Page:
Expatriate’s story from Marion, living in the Cevennes region in France.
Walking holidays enticed us to different parts of France and circumstances resulted in our move to the Cevennes three years ago. We knew the climate was sunny, the scenery spectacular, the environment largely unspoiled, the local history fascinating. We experienced many cultural differences and liked what we found.
This continues as we feel comfortable in our village where everyone recognised us from the first week, although we didn’t know them! Everyone watched as we undertook the labour of Hercules in the renovation of our house. Our policy was to buy everything possible locally and to use local artisans as we wanted to share out the work to as many as possible. This has paid off and was appreciated, resulting in a useful network of contacts. We have been included in all the activities arranged for the over 60’s and our language skills improve as we enjoy lively and sometimes ribald banter with local characters. We admire the social graciousness of the French, the “bon appetit” from fellow diners, the daily greetings and bises on our way through the village, the friendliness of the local children who receive affection from family and friends with quiet dignity and confidence, and the importance attached to the family which is so essentially French. It is the many everyday little things which make our life here so joyful. We find one of the best ways to improve our French is to ask friends to eat with us when I can also demonstrate that the English have good food too.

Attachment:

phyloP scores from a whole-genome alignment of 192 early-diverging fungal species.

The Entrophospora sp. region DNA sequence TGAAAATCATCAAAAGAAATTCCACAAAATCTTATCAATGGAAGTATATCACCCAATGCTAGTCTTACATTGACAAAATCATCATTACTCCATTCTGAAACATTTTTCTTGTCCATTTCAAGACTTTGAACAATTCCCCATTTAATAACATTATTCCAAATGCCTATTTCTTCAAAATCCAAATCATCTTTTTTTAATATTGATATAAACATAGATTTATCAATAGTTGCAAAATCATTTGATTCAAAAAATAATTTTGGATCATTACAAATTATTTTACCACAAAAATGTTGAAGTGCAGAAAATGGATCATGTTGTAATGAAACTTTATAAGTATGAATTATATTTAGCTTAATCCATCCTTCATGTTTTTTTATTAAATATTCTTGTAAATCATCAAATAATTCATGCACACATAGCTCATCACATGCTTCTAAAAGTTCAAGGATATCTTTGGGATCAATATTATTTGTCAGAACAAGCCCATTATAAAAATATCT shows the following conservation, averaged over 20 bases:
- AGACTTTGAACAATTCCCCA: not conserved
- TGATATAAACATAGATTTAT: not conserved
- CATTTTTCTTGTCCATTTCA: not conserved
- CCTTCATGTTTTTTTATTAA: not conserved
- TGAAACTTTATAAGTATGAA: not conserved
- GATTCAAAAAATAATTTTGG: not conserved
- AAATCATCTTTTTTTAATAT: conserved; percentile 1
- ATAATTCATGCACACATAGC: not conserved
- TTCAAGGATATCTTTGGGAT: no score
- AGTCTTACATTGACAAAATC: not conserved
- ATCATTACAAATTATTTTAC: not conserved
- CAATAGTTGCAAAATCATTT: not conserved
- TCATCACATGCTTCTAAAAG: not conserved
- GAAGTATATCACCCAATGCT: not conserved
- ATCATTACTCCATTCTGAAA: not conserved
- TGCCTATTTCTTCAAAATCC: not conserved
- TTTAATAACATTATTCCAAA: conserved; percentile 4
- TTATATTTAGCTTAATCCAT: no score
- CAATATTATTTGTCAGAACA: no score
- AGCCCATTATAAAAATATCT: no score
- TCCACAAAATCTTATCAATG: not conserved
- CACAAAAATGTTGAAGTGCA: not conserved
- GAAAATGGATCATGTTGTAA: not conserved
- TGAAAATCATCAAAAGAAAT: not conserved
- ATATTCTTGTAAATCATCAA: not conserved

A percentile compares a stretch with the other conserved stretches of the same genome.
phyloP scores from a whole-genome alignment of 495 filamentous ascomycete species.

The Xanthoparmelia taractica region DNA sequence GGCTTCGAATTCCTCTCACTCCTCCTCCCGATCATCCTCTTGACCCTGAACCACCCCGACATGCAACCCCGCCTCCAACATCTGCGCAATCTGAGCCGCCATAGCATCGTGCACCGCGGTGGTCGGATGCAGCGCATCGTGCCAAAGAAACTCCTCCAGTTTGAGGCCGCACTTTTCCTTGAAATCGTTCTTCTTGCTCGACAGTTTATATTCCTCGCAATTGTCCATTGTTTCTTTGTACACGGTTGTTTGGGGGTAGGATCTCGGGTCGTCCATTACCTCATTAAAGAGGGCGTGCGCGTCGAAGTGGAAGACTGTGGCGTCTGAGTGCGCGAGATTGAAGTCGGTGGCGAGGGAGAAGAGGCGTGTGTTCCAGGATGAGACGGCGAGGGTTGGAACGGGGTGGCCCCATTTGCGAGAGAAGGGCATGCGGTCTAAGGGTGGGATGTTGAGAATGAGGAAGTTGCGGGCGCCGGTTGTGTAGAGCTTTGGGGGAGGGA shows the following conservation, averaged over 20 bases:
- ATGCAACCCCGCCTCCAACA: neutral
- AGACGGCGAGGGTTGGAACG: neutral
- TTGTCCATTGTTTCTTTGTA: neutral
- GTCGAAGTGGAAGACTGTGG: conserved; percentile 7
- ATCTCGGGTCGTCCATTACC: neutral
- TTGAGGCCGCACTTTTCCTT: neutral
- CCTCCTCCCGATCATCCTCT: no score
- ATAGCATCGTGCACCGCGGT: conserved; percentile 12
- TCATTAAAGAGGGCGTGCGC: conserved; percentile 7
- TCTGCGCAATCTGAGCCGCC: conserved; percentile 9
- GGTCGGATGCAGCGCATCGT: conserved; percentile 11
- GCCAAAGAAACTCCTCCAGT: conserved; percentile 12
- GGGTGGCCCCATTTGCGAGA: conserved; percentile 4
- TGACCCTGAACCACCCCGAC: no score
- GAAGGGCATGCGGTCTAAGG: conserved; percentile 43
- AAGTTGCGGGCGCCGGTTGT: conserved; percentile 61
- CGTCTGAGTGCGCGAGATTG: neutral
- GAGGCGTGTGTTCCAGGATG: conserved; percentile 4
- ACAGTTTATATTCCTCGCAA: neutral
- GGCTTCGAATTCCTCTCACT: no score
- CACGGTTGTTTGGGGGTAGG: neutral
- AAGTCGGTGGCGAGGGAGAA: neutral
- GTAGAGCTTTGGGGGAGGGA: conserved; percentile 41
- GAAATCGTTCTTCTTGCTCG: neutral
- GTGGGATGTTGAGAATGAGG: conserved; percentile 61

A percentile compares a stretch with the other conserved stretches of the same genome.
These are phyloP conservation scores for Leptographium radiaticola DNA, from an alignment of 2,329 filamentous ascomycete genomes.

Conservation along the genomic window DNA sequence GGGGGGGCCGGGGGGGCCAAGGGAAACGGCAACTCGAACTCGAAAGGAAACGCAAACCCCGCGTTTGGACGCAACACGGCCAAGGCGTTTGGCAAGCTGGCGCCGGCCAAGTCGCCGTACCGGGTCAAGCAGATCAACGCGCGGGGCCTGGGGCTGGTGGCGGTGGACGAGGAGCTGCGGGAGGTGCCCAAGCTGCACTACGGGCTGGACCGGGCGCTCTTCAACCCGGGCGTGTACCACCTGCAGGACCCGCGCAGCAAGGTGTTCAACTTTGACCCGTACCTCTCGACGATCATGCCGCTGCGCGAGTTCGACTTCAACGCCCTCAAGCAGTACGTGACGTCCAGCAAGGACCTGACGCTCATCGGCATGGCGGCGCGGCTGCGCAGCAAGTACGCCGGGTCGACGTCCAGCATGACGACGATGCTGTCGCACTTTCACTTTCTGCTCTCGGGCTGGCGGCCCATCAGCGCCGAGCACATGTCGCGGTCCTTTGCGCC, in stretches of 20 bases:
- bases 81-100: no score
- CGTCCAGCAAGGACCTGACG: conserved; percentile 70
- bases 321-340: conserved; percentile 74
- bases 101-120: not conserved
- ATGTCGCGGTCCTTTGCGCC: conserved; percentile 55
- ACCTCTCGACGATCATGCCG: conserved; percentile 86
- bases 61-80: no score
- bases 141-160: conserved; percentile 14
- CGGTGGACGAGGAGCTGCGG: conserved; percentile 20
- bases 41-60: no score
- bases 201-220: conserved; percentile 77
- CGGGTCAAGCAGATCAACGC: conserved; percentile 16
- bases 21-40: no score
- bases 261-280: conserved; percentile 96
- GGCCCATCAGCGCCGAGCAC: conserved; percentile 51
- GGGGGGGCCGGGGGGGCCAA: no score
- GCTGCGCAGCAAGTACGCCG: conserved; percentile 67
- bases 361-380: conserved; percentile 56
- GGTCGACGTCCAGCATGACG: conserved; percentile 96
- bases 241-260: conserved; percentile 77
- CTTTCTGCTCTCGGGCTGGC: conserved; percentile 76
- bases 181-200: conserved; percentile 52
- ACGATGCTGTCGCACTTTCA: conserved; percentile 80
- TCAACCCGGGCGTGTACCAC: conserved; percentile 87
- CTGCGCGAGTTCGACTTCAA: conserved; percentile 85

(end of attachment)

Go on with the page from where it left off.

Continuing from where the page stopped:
So far we have not found any serious downside to our life here. The Health service is far superior to that of the UK, although it is best to avoid being ill in July and August when everyone is away on holiday!
We vowed to be patient over the French bureaucracy and to treat it as a necessary learning experience and in fact received kindness from many helpful officials. We like the local accountability of the Mairie and its system and have benefited from advice and help there too.
I miss my friends of longstanding and our shared past. So letters, e mails, phone calls and visits are very important. But life continues developing and new friendships are being forged and that’s exciting and stimulating. Our visits to the UK are made under sufferance and as little as possible and we prefer people to visit us here. As we lived in a remote part of the UK it is now easier and cheaper to visit us in France and there are all the additional joys of good weather, in season fresh fruit and vegetables, eating out at sensible prices, interesting and cheap wines, the village markets and a child friendly lifestyle to be experienced.
So what are the snags? Nowhere is perfect I would answer but I focus on two things. We cannot understand why charming French people become Attila the Hun once behind the steering wheel of their car. We have adapted our approach to driving to accommodate and so far continue to survive. And what about the language? It is not an insuperable problem unless you choose to make it one. Our desire to participate as fully as possible in the French way of life has been our chief incentive. We listen to what is going on around us, we watch only French TV, I go to a craft class where no-one speaks English. You have to be brave and jump in! Your efforts are appreciated. Each contact brings a small success, a little more understanding and we build on this. Our weekly lesson with Celine is an essential and very enjoyable part of our progress and so we have made another new friend in France.